Influence of the new generation heating system on the greenhouse heat balance
Greenhouse production carried out in a closed cycle requires a significant amount of heat. Many authors state that, depending on the type of the crop being cultivated, the share of heat in the structure of production inputs may exceed 50%. Hence, a lot of attention is paid to this issue. The new generation heating elements introduced to the greenhouse market several years ago meet a number of expectations, both in terms of energy as well as health and quality effects. Heating elements with a star cross-section called the "Walczak" pipe have a number of positive features. They are characterized primarily by a small water capacity which makes the control easier and contributes to heat savings because they allow quick adaptation of the heating system to external conditions and allow maintaining optimal microclimatic conditions having a decisive impact on the quantity and quality of production. In addition to the mentioned above features, they have even a few times less heat capacity of the greenhouse heating comosition. Moreover, the "Walczak" pipes have a different temperature on the surface of the heating element, which allows for changing the form of heat transfer to the cultivated plants (share of radiation and convection). The form of energy transfer has an impact on the growth and physiological status of plants and their health (reduction of fungi growth - higher temperature of plants in relation to the environment). The microclimate, which is a derivative of the heating system, has a huge impact on production efficiency. Maintaining the right conditions in a greenhouse, especially in the morning and evening hours means both, energy saving and meeting growing conditions. The heating installation made of "Walczak" pipes meets many of the above-mentioned expectations, also it was noted during the preliminary tests, it fits well in air drying systems and in heat recovery and management systems, therefore it fits into the energy-saving systems of the economy.
New generation of
In recent years we have devoted more and more attention to issues connected with microclimate. Temperature, humidity, air composition are the factors which not only determine the generative effects, i.e. the quantity and quality of the crops we obtain, but also have an essential impact on the amount of energy input, in other words, the heat demand.
A couple of years ago steel heating pipes with star-shaped cross section (known as “rury Walczaka”) appeared on the market. It turns out that the effects of using them are impressive. Multiple reduction of the pipes’ capacity makes it possible to quickly adjust the pipes’ heat efficiency to variable environmental conditions. This feature, to a large extent, eliminates overheating of greenhouses and generates considerable savings in the amount of heat delivered to greenhouses. An interesting fact about the new generation of pipes is that heaters have varied temperatures on their surfaces. This property facilitates a change in the form of heat transmission. It matters whether heat is transmitted by convection or radiation. Heat provided in the form of radiation (which happens when temperature is higher) allows to generate higher temperature of plants in relation to the environment. This effect limits the occurrence of the dew point on the plants grown and, simultaneously, improves assimilation and significantly limits the occurrence of fungal diseases. Following a production process in which “rury Walczaka” are used, varied effects may clearly be observed. Publications and papers presenting “rury Walczaka” both in Poland and abroad have received a great deal of interest. It is a great pleasure to do research and relay the knowledge thus acquired when effects of the solutions applied are highly positive (Rutkowski, Knaga 2015).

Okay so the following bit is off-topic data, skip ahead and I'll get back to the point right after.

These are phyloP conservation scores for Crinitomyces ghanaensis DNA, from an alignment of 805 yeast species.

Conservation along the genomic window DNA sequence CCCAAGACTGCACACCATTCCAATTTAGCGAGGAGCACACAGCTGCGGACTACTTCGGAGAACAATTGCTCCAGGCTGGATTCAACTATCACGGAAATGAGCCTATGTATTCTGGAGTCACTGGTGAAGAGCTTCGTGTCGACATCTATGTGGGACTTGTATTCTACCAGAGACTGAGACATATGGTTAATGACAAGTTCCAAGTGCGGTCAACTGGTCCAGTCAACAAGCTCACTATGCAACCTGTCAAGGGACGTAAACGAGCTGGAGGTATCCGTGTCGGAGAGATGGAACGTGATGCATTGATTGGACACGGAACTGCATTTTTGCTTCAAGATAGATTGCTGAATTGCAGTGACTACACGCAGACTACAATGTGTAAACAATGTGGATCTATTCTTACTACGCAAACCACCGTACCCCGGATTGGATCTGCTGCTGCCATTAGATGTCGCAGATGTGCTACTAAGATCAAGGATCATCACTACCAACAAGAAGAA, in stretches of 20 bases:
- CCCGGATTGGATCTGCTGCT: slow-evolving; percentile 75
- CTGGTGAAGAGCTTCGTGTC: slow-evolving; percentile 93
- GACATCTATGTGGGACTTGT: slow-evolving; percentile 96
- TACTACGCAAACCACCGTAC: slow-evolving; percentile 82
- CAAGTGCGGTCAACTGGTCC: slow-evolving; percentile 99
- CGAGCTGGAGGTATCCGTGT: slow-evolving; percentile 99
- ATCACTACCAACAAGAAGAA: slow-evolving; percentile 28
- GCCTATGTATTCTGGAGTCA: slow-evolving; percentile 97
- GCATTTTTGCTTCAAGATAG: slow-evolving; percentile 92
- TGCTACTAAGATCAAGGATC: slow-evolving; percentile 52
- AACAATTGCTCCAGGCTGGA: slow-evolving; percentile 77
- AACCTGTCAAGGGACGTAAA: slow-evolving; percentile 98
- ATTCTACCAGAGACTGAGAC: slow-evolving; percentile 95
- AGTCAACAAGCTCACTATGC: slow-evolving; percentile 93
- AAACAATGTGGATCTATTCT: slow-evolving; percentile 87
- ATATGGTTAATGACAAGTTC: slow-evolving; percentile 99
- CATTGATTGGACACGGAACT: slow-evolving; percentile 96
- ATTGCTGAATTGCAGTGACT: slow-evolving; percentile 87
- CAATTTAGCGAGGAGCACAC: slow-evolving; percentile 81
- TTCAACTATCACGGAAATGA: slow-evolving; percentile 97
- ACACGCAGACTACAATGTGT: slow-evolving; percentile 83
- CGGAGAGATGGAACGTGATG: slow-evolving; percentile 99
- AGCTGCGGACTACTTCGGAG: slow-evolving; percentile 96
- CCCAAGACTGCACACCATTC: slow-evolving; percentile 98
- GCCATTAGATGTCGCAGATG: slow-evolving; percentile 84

Currently, the pipes are produced in a similar way to the above-mentioned pipes with star-shaped cross section, but this time they are made from polypropylene and polythene. Where does this idea come from? The protruding elements of the new generation heater (the shoulders of the star), similarly to the steel ones, have lower temperature than the hollows. During the process of vegetative heating, a plant clings to the cooler part of the heating element, thus the contact area does not pose a burn hazard. That is why such kinds of heating elements can be applied in vegetative heating. The hollows of the pipes allow to transmit energy of higher temperature which beneficially impacts plant development. Plastic wires do not corrode and have a lower flow resistance of circulating liquid. A downside of the pipes is that a greater number of hangers is required to mount them in plant vegetation zones. At this point we may ask a question: “Are the wires under research to be used only to heat greenhouses?”. The answer is that the wires, thanks to some of their features, can be used for other purposes. The shape of the star makes it possible to use them to heat plants in open-field cultivation during the rooting period because they are more resistant to damage caused by low temperature. The knowledge we have acquired and contacts with international companies let us claim that the pipes will be used not only in greenhouses. After all, our neighbors from the Czech Republic are widely recognized for producing heat exchangers whose elements are made from plastic and fulfill their function, simultaneously using much cheaper materials. Materials used for producing heating elements do not have a tendency to corrode, thus they can be used in highly humid conditions. It seems to be legitimate to use them as lower interchangers of heat pumps, as sealing elements during heat accumulation in the ground or while installing dehumidification systems in a greenhouse.